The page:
Bruce Simmons: I guess. I said, “I wish you would have called me, but I can’t help you with this right now.” Anyways, it went on and on, too, with that guy. I’ve got the strangest people sometimes that I deal with. I love my customers, the people I actually work with are just great. We talked about the LIBOR, the one year index, the LIBOR index, the margin, which is just the difference between the index and the rate you’re actually charged once you have the loan in place.
Marie: And the margin is sometimes different from lender to lender.
Bruce Simmons: That’s right. When you’re shopping around, you call one lender. Ask them, they’ll quote you the amount of money that you can get, maybe closing costs, and we’ll talk about closing costs next week, actually. Also, to the rate. You’ll want to know what rate am I being charged. Typically, when I’m talking to somebody, I don’t get into the expected rate a whole lot on the phone, especially. When I meet with them in person, I’ll show them this is the rate that determines the amount of money you can get.
You really want to ask them margin. They’re not going to tell you that over the phone, typically. Ask them, “What margin are you quoting me, here?” They need to tell you. If they’re not willing to tell you, don’t do business with them.
Marie: Yeah, that’s kind of a good [inaudible 00:22:29] test to know to ask that question.
Bruce Simmons: Yeah, and they should be willing to tell you the closing costs over the phone as well. It’s so much easier. When somebody calls me and they say, “Hey, I want to talk to you about a reverse mortgage,” I ask them very general questions: What is it that you’re hoping to accomplish? Is this the house you plan to stay in? Find out if it’s a condo. I want to verify it to make sure that it is an approved condominium, FHA approved. Things like that. Then, I would prefer to sit down with somebody in person. I’ll come out to you and meet with you, but if you say … some people say, “Well, just email me the numbers,” it can be a little overwhelming looking at these numbers. A lot of times, people don’t understand what they’re looking at.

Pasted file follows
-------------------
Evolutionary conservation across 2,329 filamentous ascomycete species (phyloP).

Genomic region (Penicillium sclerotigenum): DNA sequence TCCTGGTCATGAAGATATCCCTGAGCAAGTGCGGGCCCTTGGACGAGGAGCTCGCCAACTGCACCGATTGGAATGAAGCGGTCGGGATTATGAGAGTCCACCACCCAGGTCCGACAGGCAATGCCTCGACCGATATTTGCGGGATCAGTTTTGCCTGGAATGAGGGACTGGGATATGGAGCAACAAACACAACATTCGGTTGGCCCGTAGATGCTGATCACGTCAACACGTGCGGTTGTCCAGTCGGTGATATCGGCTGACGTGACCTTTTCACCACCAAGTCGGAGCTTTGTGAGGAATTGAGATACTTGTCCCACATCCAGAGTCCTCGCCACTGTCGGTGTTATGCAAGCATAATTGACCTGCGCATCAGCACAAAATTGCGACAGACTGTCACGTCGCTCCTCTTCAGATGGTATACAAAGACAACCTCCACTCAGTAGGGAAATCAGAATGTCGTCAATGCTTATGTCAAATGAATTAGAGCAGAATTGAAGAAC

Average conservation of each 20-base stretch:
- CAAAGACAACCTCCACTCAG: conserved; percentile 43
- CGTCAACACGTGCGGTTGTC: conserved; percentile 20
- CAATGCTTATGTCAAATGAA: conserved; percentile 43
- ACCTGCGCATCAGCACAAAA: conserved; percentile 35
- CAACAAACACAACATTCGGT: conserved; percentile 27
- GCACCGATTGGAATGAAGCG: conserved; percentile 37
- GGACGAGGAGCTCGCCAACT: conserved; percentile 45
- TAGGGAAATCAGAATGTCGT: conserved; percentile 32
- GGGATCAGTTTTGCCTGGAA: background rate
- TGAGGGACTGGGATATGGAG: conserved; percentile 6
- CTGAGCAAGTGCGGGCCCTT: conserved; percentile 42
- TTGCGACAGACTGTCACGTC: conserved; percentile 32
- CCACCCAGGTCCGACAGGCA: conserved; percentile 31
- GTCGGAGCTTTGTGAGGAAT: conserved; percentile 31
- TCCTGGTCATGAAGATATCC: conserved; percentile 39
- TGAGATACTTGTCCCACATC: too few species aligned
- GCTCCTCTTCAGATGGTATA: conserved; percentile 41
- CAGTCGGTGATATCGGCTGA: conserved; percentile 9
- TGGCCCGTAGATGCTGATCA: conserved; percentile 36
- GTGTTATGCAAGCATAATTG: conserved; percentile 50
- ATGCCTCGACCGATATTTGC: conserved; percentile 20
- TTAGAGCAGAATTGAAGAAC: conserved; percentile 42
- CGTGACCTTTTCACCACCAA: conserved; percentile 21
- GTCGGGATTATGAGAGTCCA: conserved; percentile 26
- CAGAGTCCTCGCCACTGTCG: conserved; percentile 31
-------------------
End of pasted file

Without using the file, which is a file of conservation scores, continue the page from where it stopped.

I will, if somebody wants me to. If they want me to go over it with them on the phone … a lot of times when I email it, I’ll say, “Please call me when you have time to go over these, and I’ll explain everything,” just to make sure there’s no misunderstandings. You’ll want to compare … get a couple of different quotes. The LIBOR, the one year index, is the index that your margin is added to to determine your rate that you will be charged once the loan is in place.
Right now, for example, if you have a two percent margin and let’s say the index is two, then your rate is four.
Marie: That’s the kind of math I can handle.
Bruce Simmons: Yeah, two plus two. There you go. That’s me, too. Honestly, math was not my strong suit in school. I got to 10th grade geometry, and I got a D in it. I said, “I’m done with math. I don’t like it.” This kind of math kind of makes sense to me. I can figure it out. The expected rate is the one that’s used to determine before you apply for the loan, the amount of money you can get. Once you start the application and that expected rate gets locked, so then you’re locked in, at least at that. As long as the value comes in what we’re talking about, you’ll at least get that amount of money.